For some reason there has always been a link between dogs and Christmas. Perhaps it's because the Christian account of the birth of Jesus has him surrounded by shepherds. Since shepherds require dogs it has become traditional to show dogs with the people gathered around the manger in nativity scenes. In Grenada, Spain, the tale is told about three dogs that followed the three shepherds into Bethlehem. When they found the infant Jesus the dogs were given the opportunity to gaze upon him and they were blessed by the holy infant's smile. The dog's names were "Cubilon," "Lubina" and "Melampo". It is for this reason that many people in Grenada still give their dogs these names in—sort of a good luck charm
While there is a link between dogs and Christmas, it has always been a puzzle to me as to why our conception of Santa Claus is totally bereft of dogs. After all, the North Pole, which is supposedly Santa's home, is claimed by Canada. The traditional mode of transport in the Canadian Arctic involves dog sleds; therefore one might expect that Santa would travel the world in a sleigh pulled by a pack of flying Huskies. Perhaps the fact a dog sled is steered by shouting commands to the lead dogs, rather than mechanically using reins is the problem. With Santa continually shouting, "Gee!" (right), "Haw!" (left), "Whoa!" (stop), "Hike!" (go), or "On By" (go past a distraction), and so forth, his voice would be far too engaged to have time to utter his traditional "Ho ho ho!"
Lyndon Baines Johnson, former president of the United States, loved both dogs and Christmas. He even went so far as to have Christmas cards made up which featured a picture of him with two of his dogs, his white Collie, Blanco, and one of his Beagles, Him. The card was signed with Johnson's signature and the paw prints of the two dogs. On his last Christmas in the White House, the presidential family gathered around the Christmas tree. The mood was light, despite the fact that the Democratic Party had been defeated in the last election and Richard Nixon, who Johnson despised, would soon be replacing him as president. Yuki, the president's well loved white terrier, was decked out as Santa Claus, with a red coat and a proper hat. Yuki was sniffing around the tree and suddenly stopped and lifted his leg. Johnson laughed and removed a now wet box from the pile of gifts and announced, "I suppose that Santa has just told us which present he wants to give to President Nixon!"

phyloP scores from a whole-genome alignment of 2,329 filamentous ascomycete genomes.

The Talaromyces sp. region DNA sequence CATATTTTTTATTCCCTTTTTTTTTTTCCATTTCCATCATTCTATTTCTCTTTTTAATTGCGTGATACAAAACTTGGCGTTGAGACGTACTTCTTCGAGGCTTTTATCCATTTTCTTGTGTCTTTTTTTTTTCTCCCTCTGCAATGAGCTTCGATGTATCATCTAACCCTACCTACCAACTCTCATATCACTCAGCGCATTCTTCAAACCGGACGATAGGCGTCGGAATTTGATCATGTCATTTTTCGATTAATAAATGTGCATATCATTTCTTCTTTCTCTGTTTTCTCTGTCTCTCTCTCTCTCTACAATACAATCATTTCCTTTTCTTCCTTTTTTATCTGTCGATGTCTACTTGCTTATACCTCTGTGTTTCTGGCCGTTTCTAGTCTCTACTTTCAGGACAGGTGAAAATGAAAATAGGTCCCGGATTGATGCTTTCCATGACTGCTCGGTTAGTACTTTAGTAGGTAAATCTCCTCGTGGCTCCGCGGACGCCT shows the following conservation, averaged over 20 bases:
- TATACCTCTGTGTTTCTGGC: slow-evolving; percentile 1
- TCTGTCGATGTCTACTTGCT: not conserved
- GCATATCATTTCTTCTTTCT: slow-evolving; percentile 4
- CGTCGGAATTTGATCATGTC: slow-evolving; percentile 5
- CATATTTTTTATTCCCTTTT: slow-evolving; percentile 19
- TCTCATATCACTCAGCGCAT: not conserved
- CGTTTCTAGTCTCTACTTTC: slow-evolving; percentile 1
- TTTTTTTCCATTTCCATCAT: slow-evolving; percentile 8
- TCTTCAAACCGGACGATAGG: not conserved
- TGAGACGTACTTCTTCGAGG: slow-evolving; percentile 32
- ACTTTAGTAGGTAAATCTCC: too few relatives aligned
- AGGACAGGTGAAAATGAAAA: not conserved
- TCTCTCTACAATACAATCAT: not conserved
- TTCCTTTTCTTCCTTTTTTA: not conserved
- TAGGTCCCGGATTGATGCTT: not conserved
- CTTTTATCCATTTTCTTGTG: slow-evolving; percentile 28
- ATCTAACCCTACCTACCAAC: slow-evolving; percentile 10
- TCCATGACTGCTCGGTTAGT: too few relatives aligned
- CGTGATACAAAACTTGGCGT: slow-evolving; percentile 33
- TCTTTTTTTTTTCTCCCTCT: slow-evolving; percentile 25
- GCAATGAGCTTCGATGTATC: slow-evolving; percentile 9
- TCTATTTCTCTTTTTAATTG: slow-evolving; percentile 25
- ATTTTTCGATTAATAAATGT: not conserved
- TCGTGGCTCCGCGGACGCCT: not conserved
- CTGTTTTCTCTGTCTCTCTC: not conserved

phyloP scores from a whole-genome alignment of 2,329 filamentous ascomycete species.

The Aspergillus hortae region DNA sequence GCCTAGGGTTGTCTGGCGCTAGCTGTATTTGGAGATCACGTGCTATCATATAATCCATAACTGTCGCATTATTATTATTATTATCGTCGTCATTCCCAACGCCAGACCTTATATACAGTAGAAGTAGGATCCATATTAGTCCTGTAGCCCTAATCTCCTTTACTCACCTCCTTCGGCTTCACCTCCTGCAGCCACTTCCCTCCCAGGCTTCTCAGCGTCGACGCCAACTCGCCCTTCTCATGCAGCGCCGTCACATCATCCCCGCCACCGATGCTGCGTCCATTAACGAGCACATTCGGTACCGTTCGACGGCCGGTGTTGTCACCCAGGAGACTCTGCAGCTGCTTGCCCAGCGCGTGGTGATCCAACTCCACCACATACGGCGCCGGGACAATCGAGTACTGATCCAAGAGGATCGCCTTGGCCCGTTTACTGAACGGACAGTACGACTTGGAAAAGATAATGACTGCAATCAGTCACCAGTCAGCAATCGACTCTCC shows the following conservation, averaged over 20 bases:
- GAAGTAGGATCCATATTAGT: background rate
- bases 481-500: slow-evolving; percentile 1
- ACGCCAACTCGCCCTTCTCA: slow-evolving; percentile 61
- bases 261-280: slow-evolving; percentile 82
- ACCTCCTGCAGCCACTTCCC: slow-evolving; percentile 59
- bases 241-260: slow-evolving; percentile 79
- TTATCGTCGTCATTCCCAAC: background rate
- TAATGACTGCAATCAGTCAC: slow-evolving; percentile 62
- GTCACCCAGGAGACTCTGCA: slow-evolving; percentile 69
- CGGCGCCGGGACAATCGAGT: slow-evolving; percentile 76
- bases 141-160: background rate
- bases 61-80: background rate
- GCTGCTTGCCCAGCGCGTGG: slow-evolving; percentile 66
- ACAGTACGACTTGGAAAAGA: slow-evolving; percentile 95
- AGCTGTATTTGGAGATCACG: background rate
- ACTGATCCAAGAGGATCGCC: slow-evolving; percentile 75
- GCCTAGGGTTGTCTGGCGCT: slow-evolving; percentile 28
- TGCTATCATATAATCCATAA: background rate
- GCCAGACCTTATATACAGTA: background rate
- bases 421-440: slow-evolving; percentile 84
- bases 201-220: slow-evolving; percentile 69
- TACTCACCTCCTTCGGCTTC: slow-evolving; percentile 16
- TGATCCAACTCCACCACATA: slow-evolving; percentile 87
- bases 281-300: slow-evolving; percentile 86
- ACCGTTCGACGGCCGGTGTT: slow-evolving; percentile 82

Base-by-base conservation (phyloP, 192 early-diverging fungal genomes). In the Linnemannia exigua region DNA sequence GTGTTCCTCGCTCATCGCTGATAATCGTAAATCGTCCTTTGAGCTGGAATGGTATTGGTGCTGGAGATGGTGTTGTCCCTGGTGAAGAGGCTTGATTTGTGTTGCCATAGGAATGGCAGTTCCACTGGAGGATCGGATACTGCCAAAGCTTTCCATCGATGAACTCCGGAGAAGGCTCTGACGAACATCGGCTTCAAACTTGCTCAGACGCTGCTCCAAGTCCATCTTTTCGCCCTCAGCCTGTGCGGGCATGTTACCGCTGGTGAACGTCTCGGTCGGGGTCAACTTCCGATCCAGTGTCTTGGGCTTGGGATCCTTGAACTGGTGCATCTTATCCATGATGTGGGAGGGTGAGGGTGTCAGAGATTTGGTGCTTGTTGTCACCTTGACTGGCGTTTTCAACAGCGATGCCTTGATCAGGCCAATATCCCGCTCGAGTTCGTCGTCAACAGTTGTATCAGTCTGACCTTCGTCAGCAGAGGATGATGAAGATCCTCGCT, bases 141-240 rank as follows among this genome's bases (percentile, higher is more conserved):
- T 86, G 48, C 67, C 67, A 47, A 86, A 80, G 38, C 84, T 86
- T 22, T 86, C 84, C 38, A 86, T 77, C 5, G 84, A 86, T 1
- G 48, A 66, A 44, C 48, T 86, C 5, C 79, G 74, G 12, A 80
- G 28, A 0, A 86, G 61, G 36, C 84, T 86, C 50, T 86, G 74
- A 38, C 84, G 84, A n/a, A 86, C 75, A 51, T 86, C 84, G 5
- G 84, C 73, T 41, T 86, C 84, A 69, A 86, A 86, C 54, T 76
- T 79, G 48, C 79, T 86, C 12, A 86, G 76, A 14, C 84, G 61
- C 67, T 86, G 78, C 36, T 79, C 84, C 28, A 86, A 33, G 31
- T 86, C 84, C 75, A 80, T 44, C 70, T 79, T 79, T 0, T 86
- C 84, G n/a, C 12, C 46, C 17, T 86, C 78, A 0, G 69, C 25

Joan Dyck of Chicago tells another holiday tale about her Shetland Sheepdog. "I suppose that she was meant to be a Christmas elf from the beginning. My husband gave her to me as a Christmas gift, so I named her 'Noel'. A year later, our daughter Rebecca was born. When Becky was around four years old, we moved away from our center city apartment, to a little house. We could now have Christmas with a tree in front of a real fireplace. Becky was worried about whether Santa Claus would fit down the chimney, but we explained to her that Santa was magic, and could shrink himself down to elf size. We also warned her that she had to stay in her room after bedtime on Christmas Eve, since Santa wouldn't give gifts to children if he saw them out of bed when he came. Christmas Eve came and when Becky was asleep we set up the tree. Around midnight Becky burst into our bedroom and woke us crying 'I saw Santa! Is he going to take away my presents now?' While her father comforted her I cautiously sneaked downstairs. There in the empty fireplace sat Noel, shaking a fancy red Christmas stocking in order to get some candies out of it. To sleepy little eyes here was Santa. That was 12 years ago and I have still found no need to tell Becky otherwise."
Stanley Coren is the author of many books including: The Wisdom of Dogs; Do Dogs Dream? Born to Bark; The Modern Dog; Why Do Dogs Have Wet Noses? The Pawprints of History; How Dogs Think; How To Speak Dog; Why We Love the Dogs We Do; What Do Dogs Know? The Intelligence of Dogs; Why Does My Dog Act That Way? Understanding Dogs for Dummies; Sleep Thieves; The Left-hander Syndrome
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